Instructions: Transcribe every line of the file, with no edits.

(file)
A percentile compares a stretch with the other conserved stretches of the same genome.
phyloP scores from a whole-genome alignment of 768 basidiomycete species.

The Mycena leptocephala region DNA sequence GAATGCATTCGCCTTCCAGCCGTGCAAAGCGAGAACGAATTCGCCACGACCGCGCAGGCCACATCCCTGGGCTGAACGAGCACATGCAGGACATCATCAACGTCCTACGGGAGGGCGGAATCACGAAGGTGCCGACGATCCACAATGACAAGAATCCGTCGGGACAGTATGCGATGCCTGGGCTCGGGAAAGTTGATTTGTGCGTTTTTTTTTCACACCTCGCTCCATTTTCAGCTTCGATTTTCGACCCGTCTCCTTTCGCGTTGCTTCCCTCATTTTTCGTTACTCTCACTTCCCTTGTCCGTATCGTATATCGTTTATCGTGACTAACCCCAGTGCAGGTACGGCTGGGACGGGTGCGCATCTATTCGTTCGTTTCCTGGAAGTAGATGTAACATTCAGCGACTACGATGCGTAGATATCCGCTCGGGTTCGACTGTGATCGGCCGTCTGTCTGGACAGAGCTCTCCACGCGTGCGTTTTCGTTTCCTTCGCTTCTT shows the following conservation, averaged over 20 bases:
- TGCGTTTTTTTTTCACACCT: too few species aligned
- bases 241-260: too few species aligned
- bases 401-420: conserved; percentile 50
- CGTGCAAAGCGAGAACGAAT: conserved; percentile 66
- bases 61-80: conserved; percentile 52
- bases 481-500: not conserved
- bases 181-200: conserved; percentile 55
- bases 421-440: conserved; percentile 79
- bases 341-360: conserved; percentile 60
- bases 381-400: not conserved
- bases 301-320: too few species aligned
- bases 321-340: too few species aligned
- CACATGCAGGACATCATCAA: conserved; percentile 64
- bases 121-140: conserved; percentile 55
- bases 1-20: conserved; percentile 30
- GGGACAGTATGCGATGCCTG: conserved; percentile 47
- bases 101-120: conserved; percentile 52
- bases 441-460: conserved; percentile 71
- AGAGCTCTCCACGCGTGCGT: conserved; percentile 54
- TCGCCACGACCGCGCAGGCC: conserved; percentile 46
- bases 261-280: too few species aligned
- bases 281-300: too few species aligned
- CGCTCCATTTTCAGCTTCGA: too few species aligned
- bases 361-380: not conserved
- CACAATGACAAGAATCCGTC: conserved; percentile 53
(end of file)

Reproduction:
A percentile compares a stretch with the other conserved stretches of the same genome.
phyloP scores from a whole-genome alignment of 768 basidiomycete species.

The Mycena leptocephala region DNA sequence GAATGCATTCGCCTTCCAGCCGTGCAAAGCGAGAACGAATTCGCCACGACCGCGCAGGCCACATCCCTGGGCTGAACGAGCACATGCAGGACATCATCAACGTCCTACGGGAGGGCGGAATCACGAAGGTGCCGACGATCCACAATGACAAGAATCCGTCGGGACAGTATGCGATGCCTGGGCTCGGGAAAGTTGATTTGTGCGTTTTTTTTTCACACCTCGCTCCATTTTCAGCTTCGATTTTCGACCCGTCTCCTTTCGCGTTGCTTCCCTCATTTTTCGTTACTCTCACTTCCCTTGTCCGTATCGTATATCGTTTATCGTGACTAACCCCAGTGCAGGTACGGCTGGGACGGGTGCGCATCTATTCGTTCGTTTCCTGGAAGTAGATGTAACATTCAGCGACTACGATGCGTAGATATCCGCTCGGGTTCGACTGTGATCGGCCGTCTGTCTGGACAGAGCTCTCCACGCGTGCGTTTTCGTTTCCTTCGCTTCTT shows the following conservation, averaged over 20 bases:
- TGCGTTTTTTTTTCACACCT: too few species aligned
- bases 241-260: too few species aligned
- bases 401-420: conserved; percentile 50
- CGTGCAAAGCGAGAACGAAT: conserved; percentile 66
- bases 61-80: conserved; percentile 52
- bases 481-500: not conserved
- bases 181-200: conserved; percentile 55
- bases 421-440: conserved; percentile 79
- bases 341-360: conserved; percentile 60
- bases 381-400: not conserved
- bases 301-320: too few species aligned
- bases 321-340: too few species aligned
- CACATGCAGGACATCATCAA: conserved; percentile 64
- bases 121-140: conserved; percentile 55
- bases 1-20: conserved; percentile 30
- GGGACAGTATGCGATGCCTG: conserved; percentile 47
- bases 101-120: conserved; percentile 52
- bases 441-460: conserved; percentile 71
- AGAGCTCTCCACGCGTGCGT: conserved; percentile 54
- TCGCCACGACCGCGCAGGCC: conserved; percentile 46
- bases 261-280: too few species aligned
- bases 281-300: too few species aligned
- CGCTCCATTTTCAGCTTCGA: too few species aligned
- bases 361-380: not conserved
- CACAATGACAAGAATCCGTC: conserved; percentile 53